## Abstract

We observe simultaneous type I and II Čerenkov-phase matched second-harmonic generation in a disordered nonlinear photonic crystal. The mean width of the disordered ferroelectric domains and the laser beam width are adjusted to be on the same length scale. We analyze the polarization properties, emission angles and intensities of each process.

© 2015 Optical Society of America

## 1. Introduction

The broadband frequency conversion in nonlinear photonic crystals (NLPC) of random distribution of the *χ*^{(2)}-nonlinearity has recently attracted much attention [1–6]. Čerenkov-type second-and third-harmonic noncollinear emissions are one of the most interesting patterns in far-field because of its spatial properties and spectral dependencies [7–14], and potential applications in microscopy [15, 16]. The spatial properties of Čerenkov emission for both SH-and TH emissions have been already studied. In general, the Čerenkov emission is observable when fulfilling the corresponding longitudinal phase-matching condition, i.e. when the longitudinal phase-mismatch is zero [cf. Fig 1(a)] :
$\text{cos}{\theta}_{c}=\left({k}_{\text{o}/\text{e}}^{(\omega )}+{k}_{\text{o}/\text{e}}^{(\omega )}\right)/{k}_{\text{o}/\text{e}}^{(2\omega )}$, where *θ _{c}* is the Čerenkov opening angle,

*k*

^{(ω)}and

*k*

^{(2ω)}are the wave vectors of the fundamental and second harmonic waves, respectively. This kind of phase-matching condition is considered as a special case of the noncollinear Bragg phase-matching condition. In 2D NLPC it takes a conical form and experiences particular modulation, which can be attributed either to the individual domain shape corresponding to the crystal symmetry or to the polarization properties of the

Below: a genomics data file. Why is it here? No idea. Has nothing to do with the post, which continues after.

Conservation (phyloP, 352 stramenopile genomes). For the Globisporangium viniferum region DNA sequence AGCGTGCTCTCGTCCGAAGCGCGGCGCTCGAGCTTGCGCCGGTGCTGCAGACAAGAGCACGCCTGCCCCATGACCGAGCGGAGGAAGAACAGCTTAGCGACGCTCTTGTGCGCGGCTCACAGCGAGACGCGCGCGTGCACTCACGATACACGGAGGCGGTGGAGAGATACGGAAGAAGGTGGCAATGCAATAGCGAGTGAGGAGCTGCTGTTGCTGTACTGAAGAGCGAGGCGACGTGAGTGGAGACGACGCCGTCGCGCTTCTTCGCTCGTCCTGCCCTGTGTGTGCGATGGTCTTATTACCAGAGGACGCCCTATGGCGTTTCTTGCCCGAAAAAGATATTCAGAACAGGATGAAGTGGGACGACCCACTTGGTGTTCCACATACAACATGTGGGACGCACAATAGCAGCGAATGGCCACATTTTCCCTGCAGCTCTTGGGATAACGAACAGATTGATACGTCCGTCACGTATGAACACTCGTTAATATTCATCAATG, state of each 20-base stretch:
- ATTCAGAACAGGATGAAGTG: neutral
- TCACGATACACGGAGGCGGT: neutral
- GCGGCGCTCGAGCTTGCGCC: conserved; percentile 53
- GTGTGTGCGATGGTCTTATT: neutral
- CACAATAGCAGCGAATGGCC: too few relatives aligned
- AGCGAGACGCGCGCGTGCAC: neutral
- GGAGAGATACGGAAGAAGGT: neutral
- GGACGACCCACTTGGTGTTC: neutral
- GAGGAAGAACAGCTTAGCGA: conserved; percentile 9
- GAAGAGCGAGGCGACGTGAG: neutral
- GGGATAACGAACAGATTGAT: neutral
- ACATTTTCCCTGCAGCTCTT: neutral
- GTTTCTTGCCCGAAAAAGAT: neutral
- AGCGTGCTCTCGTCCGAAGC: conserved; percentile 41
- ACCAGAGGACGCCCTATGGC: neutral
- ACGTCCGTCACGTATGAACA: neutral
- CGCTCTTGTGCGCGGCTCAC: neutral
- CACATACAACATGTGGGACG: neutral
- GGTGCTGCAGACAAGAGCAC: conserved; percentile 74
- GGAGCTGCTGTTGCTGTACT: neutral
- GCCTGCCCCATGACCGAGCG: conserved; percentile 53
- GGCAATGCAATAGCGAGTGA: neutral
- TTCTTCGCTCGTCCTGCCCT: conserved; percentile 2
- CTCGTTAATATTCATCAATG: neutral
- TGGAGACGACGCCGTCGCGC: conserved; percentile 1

*χ*

^{2}tensor or to both [10, 17]. The polarization properties of Čerenkov emission differ depending on the propagation direction with respect to the optical axis of the crystal and of-course on the crystal symmetry. For example, for propagating along the optical axis, Čerenkov emission is radially polarized in SBN, and both radially and azimuthally polarized in LiNbO

_{3}. Moreover, experiments to enhance the generation efficiency, based on the contribution of the reciprocal grating vectors, in both 1D and 2D periodically poled

*χ*

^{2}media have been recently successfully performed [18]. However, the physical origin of this phenomenon is still unclear, being caused either by strong nonlinearities on the domain walls [19] or by the broad spectra of reciprocal vectors [15,17], although the phase-matching condition for this effect does not exhibit dependencies to reciprocal vectors. A recent study has proved that the sharp modulation of the

*χ*

^{(2)}-nonlinearity constitutes a sufficient condition for the emission of Čerenkov second harmonic in bulk materials [20]. Moreover, effect of the strength of the emitted Čerenkov harmonic signal and the sensitivity of the emission process to wavelength tuning have also been investigated [21].

In this paper, we report on three emission possibilities of Čerenkov second-harmonic generation in a multi-domain strontium barium niobate (SBN), indicating three processes allowed by the *χ*^{2} tensor, namely: Type I: *e* + *e* → *e*, *o* + *o* → *e*, and Type II: *o* + *e* → *o*. Čerenkov SHG in random SBN is typically observed when the fundamental wave propagates along the optical axis. However, in this case only one nonlinear process can be observed, namely *o* + *o* → *e*. We analyze the opening angle over a wide wavelength range and the polarization state of the individual Čerenkov emissions, when the fundamental wave propagates perpendicularly to the optical axis. In this configuration the Čerenkov signal is always present, but covered by the transverse emission caused by the broad spectrum of reciprocal vectors [22]. Thus, up to now all three Čerenkov phase-matched SHG processes have not been measured in this configuration.

## 2. Experimental methods

#### 2.1. Preparation and characterization of ferroelectric domains